The 10- treasury yield has pulled back to the 2.7% level after touching 3% earlier this month. The driver of the pullback was Wednesday's decision by FOMC to pass on "tapering" for now. The market, however, was expecting some drawing back from the $85 billion a month the Federal Reserve is currently purchasing of government and mortgage debt.
I believe the Federal Reserve is on hold for the rest of the year as it transitions to a new Fed chairwoman and waits for some signs of stronger economic and job growth. It will also be hoping that Congress and the Obama administration can get through the upcoming debt limit and budget talks without doing anything that could derail the already tepid economy.
The 10-year looks like it is probably in a 2.5% to 3% range for at least the near term. REITs become more attractive in this environment. They provide good yield, interest rates have stabilized and property values should continue to appreciate provided the economy continues to bump along.
In addition, commercial and mortgage REITs were one of the best performing sectors during the debt limit debacle of 2011. It looks as if we could be heading for a repeat of that episode soon (more on that in another column this week). Investors looking for yield at attractive valuations within the sector should consider the two following REITs.
Education Realty Trust (EDR) is one of America's largest owners, developers and managers of collegiate housing. The REIT owns or manages 67 communities in 24 states with more than 37,000 beds. The shares are down some 20% from recent highs due to the recent sharp rise in interest rates. Insiders seem to believe this pullback is a buying opportunity as several have added over $300,000 in new shares over the past two months.
The shares yield a healthy 4.7% and the company increased its payout by 10% earlier this summer. The company recently divulged that fall 2013 same-community pre-leasing occupancy was 93.6%, a 290-basis point improvement over the prior year. It also noted it is seeing 3% to 5% rent increases across the communities it owns and manages.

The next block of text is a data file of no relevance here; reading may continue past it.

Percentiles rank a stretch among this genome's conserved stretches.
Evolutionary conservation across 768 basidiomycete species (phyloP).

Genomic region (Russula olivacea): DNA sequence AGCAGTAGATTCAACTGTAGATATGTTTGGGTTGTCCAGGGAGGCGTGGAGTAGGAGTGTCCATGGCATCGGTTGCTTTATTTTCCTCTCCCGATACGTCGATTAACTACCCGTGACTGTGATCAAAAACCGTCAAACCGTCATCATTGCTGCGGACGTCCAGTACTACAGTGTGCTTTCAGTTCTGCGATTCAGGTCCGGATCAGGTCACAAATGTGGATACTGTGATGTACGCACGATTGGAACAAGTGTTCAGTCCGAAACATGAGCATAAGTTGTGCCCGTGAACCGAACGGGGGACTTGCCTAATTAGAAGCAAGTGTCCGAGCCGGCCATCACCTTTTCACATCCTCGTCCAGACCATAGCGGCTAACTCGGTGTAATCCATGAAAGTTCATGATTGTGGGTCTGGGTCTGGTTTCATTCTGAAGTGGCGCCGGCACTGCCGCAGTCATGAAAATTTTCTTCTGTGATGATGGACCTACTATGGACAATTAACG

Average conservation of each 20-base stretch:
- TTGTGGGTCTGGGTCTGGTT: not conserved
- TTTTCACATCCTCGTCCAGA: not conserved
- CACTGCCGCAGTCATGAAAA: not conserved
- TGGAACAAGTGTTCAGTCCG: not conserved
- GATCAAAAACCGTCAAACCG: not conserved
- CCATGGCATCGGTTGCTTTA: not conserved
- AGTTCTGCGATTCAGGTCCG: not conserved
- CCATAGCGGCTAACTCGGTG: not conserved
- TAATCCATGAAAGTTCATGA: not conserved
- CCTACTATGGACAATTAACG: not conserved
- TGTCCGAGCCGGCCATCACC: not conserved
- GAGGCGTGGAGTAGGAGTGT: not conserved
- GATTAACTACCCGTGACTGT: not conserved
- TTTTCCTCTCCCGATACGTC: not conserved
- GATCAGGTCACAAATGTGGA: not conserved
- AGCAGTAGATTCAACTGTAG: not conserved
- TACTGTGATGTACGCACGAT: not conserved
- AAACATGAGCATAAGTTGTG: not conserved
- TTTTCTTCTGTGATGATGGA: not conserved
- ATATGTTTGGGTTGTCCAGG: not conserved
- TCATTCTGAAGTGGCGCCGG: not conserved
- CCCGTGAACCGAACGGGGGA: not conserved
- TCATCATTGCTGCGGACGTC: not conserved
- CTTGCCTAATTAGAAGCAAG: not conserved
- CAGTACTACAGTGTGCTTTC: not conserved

Organic growth and new development are powering over 25% revenue gains this fiscal year and current analyst projections call for almost a 20% increase in FY2014. The company has a solid balance sheet, has more than doubled operating cash flow since the end of FY2010 and the stock provides a low beta which should appreciate if market turmoil rises in the coming weeks.
Chatham Lodging Trust (CLDT) is a real estate investment trust that invests in upscale extended-stay and premium-branded hotels. The company owns interests in 74 hotels totaling 10,117 rooms/suites, comprised of 22 hotels it wholly owns with an aggregate of 3,022 rooms/suites in 12 states and the District of Columbia. It also holds a minority investment in two joint ventures that own 52 hotels with an aggregate of 7,095 rooms/suites.
I have held this REIT since April of 2012 when I first profiled it on these pages. It has appreciated more than 40% since then, not including dividends. It is still attractive as the company continues to execute well and I added some to my position when the stock experienced a 10% dip on rising interest rates this summer. The hotel sector continues to show improving occupancy and increasing revenue per available room.
The REIT yields 4.3% and pays a monthly dividend. Most of its properties have been recently renovated and the company is run by Jeffrey Fisher. Fisher took Innskeeper Trust from seven hotels in 1994 to 74 hotels in 2007 before the company was eventually sold. He produced average low double digit annual returns for shareholders over that time frame. Revenue growth is tracking to better than 15% gains this fiscal year and CLDT sells for 12x forward funds from operations.